Elements of Sea Level in a Changing Climate. Stephen Griffies, NOAA
In this talk, we survey the physics of global and regional sea level, with a focus on how sea level has changed in the past century and may change in the future. We start by exploring global mean sea level changes arising from ocean heating (thermosteric sea level rise) and from changes to the ocean mass. Regional sea level variations can be large relative to the global mean, meaning they are a primary concern for sea level impacts. Examples of such regional variations include fluctuations due to natural modes of climate variability (e.g., Pacific Decadal Variability, North Atlantic Oscillation, Atlantic Meridional Overturning Circulation), and from mass redistributions that alter the earth’s gravity field. Scenarios for future global mean sea level changes typically include an upward trend due to ocean warming. Less certain is our ability to project changes involving ice sheets. We conclude the talk by describing a mechanism for potentially large ice sheet melt arising from projected changes in Southern Ocean winds and the associated shallowing of relatively warm coastal currents circling Antarctica.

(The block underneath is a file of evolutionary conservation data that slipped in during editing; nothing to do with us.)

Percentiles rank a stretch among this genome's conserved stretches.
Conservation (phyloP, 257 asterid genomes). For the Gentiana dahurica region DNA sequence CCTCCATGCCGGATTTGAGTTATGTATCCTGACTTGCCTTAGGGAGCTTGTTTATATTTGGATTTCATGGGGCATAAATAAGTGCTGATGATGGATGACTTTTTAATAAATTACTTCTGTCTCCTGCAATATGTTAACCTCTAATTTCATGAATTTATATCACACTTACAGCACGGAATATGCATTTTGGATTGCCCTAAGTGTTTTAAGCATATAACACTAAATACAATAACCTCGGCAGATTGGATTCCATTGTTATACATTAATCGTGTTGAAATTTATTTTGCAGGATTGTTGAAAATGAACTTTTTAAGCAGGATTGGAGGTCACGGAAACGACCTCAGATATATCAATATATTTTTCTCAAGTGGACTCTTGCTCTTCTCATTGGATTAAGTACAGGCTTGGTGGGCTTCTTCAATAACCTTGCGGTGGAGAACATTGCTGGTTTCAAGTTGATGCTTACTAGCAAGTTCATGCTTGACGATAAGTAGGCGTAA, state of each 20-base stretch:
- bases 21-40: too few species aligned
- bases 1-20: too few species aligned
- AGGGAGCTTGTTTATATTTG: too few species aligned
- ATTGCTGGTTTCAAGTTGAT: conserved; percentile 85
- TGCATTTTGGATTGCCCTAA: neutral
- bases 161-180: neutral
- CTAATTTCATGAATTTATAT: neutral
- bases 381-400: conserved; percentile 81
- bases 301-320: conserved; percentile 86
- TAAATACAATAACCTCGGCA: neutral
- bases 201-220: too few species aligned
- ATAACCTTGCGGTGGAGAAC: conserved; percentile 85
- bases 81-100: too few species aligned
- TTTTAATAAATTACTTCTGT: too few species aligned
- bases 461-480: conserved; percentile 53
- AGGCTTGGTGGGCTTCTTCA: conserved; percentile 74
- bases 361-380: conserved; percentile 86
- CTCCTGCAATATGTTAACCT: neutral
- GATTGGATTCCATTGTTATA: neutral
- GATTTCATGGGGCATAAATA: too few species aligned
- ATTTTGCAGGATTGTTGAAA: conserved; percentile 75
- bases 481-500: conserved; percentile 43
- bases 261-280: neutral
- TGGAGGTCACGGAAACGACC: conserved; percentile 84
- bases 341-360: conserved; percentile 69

Stephen Griffies is a senior research scientist at NOAA’s Geophysical Fluid Dynamics Laboratory (GFDL) in Princeton, NJ. His education includes a PhD in physics, masters in applied math, and bachelors in chemical engineering. After a three-year post-doc at Princeton University’s Geosciences Program, he joined the GFDL staff in 1996. His research centers on aspects of the ocean’s role in the global climate system, both from a fundamental process perspective and large-scale climate perspective. A recent focus of his work involves the study of global and regional sea level fluctuations/trends, which forms the topic of his talk.